Exploring Monumental Walls, Sovereignty, and Values in Pharaonic Egypt

When and Where

Friday, April 12, 2024 3:00 pm to 5:00 pm
Anthropology Building (19 Ursula Franklin St.,Toronto)


Oren Siegel, NMC, University of Toronto


The Archaeology Centre presents “Exploring Monumental Walls, Sovereignty, and Values in Pharaonic Egypt” on Friday, April 12, 2024, at 3 pm.

Large walling projects are among the most visible features in the archaeological record. However, enclosure walls remain relatively under-theorized relative to other monumental buildings. In an attempt to move beyond simple explanations that analyse walls solely as defensive features or symbols, I link monumental walls to notions of sovereign power and action-oriented theories of value(s). Using examples from Pharaonic Egypt, I argue that monumental enclosure walls were attempts to define and realize particular social totalities, whether these were a temple complex, a royal tomb or an urban centre. If all efforts at border-making are also an exercise in power, walls have the potential to illuminate some of the goals and values of those ordering their construction. By analysing changes and continuities related to which structures required the protection of a monumental enclosure wall over time, it is possible to shed light on the fluid priorities of the most important political actors in Pharaonic society. Yet the very presence of a wall implies potential dissent and alternative practices— otherwise a wall’s construction would not have been deemed necessary.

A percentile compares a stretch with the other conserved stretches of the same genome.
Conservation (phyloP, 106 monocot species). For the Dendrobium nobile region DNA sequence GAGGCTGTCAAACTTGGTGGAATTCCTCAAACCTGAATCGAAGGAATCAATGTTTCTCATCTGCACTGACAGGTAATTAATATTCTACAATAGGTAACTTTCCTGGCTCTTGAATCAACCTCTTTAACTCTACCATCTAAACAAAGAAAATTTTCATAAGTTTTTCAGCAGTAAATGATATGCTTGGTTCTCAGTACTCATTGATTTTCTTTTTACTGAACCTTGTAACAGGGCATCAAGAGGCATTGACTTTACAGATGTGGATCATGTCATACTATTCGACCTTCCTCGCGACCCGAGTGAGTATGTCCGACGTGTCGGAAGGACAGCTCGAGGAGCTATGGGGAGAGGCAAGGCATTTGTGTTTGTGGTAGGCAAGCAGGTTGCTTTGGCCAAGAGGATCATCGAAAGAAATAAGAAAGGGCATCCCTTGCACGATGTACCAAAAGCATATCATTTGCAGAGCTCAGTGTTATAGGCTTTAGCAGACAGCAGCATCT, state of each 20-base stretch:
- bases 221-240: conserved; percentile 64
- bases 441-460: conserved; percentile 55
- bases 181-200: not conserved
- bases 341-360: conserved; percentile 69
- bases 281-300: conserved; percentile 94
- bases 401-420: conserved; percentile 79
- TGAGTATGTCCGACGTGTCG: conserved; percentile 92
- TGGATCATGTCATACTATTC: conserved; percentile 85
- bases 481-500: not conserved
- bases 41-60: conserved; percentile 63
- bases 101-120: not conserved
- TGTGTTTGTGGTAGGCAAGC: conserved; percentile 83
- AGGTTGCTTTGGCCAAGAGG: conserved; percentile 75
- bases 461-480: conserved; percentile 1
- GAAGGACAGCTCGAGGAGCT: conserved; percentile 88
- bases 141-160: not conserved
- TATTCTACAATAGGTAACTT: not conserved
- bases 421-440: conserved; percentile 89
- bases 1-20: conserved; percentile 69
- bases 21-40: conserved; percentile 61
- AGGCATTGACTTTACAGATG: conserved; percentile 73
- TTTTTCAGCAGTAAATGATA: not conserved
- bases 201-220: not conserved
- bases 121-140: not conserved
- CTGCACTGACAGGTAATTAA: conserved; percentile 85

* See the event poster: PDF iconSiegel_April12Poster2.pdf